What is it about?

To assess the impact of the glacial flour on the production of a sockeye salmon nursery lakes, we combined data from modern limnological surveys and historical data retrieved from the sediments of the lake. The modern data indicate that the euphotic zone is 14 m shallower and the cladoceran density and biomass are significantly lower in Seton Lake in comparison with Anderson Lake. The paleo-data indicate that following the novel input of glacial flour, the sedimentary fluxes of cladoceran and diatom declined 2- to 10-fold in Seton Lake and remained low thereafter. Together, our data support declines in primary and secondary producers likely due to changes in light penetration and (or) other indirect influence.

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Why is it important?

Ongoing increasing rate of glacier retreat and turbid glacial runoff can have a strong influence on freshwater ecosystems. Our study provides insights into the impact of turbid meltwater on the biological production of downstream lakes with potential impact on the populations that depends on these ecosystems (i.e. Sockeye Salmon).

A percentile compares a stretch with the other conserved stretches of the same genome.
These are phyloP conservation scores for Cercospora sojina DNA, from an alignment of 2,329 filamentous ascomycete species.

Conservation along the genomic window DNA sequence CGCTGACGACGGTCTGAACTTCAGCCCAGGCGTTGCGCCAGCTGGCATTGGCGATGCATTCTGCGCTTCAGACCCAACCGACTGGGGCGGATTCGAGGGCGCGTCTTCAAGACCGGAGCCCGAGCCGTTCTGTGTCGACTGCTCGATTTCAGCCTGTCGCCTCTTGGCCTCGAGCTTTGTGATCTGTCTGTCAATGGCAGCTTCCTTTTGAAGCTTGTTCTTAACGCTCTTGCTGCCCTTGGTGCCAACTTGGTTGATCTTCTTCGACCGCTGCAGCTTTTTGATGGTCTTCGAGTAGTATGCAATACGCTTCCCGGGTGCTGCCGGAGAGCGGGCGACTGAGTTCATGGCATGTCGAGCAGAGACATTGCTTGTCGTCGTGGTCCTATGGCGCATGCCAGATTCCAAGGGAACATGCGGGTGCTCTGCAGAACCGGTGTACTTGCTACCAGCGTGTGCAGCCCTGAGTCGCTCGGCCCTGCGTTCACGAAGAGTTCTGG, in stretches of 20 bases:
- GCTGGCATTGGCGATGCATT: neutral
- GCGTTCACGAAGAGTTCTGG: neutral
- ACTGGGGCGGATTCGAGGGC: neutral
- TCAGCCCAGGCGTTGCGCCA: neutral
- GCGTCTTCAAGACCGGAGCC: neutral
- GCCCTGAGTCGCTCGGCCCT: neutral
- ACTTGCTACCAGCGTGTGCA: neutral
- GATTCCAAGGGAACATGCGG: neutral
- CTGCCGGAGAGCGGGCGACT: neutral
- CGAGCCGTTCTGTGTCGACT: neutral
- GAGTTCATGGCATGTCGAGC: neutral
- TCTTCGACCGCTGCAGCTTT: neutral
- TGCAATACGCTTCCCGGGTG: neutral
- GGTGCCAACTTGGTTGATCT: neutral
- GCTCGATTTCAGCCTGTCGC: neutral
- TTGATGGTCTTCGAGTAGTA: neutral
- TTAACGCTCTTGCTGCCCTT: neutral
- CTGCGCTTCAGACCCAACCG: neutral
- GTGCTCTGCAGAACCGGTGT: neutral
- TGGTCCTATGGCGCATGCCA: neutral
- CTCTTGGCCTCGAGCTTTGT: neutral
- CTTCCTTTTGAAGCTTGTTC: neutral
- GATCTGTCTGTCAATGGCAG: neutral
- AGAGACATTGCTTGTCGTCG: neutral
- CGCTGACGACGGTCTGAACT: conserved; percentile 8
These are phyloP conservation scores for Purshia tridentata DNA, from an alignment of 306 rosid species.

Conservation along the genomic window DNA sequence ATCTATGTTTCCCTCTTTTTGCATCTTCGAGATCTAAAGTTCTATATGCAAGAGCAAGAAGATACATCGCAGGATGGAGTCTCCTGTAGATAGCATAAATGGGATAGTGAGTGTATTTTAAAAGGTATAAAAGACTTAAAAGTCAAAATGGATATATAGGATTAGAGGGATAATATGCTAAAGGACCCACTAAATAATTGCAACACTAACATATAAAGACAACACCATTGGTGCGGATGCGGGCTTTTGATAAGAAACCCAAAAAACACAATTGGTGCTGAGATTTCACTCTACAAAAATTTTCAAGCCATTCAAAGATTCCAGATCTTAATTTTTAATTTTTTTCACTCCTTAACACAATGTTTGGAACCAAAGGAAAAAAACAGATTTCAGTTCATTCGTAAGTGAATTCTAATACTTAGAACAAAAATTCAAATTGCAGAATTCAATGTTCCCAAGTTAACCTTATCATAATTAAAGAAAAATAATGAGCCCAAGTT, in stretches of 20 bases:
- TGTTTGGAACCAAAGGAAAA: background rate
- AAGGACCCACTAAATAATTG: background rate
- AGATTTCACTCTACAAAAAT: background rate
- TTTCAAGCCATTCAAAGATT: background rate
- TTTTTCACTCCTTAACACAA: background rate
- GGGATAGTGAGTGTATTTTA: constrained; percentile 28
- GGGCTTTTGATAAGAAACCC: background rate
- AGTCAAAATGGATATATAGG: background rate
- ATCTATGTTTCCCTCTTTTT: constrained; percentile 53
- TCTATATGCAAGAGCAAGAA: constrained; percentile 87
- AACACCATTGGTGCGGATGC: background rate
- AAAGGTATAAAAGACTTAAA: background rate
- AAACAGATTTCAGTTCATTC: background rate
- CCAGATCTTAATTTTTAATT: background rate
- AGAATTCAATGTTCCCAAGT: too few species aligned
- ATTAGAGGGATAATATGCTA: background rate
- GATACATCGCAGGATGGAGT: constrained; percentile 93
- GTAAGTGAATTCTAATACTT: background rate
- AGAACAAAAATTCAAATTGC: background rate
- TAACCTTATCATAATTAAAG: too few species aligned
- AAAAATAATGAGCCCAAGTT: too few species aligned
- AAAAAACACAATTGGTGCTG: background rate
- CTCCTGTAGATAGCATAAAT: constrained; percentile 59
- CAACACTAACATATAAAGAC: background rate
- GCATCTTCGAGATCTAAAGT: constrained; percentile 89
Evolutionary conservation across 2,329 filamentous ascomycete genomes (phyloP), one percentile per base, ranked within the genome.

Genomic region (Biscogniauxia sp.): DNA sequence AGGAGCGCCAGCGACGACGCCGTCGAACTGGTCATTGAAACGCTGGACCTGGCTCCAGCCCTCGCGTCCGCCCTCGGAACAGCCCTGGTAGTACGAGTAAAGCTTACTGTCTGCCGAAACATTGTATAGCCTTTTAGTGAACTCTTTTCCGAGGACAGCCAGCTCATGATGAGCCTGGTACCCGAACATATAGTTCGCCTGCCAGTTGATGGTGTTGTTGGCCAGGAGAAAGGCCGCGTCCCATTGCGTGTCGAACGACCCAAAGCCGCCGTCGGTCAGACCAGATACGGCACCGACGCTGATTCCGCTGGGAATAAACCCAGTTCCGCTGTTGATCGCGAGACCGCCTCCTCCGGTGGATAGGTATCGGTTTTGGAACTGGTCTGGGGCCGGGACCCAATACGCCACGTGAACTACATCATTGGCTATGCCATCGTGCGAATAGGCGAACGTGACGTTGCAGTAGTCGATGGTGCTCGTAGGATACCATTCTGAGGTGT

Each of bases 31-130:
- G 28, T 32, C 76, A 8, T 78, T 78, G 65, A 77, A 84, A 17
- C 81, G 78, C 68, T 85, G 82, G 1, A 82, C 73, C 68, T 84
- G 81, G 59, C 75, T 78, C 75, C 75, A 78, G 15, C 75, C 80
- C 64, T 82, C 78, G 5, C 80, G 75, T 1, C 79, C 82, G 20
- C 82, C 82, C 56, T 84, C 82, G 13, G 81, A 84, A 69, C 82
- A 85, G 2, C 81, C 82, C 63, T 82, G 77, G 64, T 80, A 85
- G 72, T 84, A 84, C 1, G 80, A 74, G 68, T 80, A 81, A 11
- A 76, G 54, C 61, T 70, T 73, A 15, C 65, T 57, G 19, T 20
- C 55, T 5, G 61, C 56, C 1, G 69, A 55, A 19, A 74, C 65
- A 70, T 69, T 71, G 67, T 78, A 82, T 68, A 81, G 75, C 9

I loved to be part of this multidisciplinary, multi-stakeholder research project which involved experts from other universities and research groups, governmental departments, consulting company, and First Nations. For this projects, I have been in close contact with the stakeholders, and have learned how to effectively communicate science to both professional and non-scientific groups.

Cécilia Barouillet
Institut national de recherche pour l’agriculture, l’alimentation et l’environnement

Read the Original

This page is a summary of: Influence of glacial flour on the primary and secondary production of sockeye salmon nursery lakes: a comparative modern and paleolimnological study, Canadian Journal of Fisheries and Aquatic Sciences, December 2019, Canadian Science Publishing,
DOI: 10.1139/cjfas-2018-0372.
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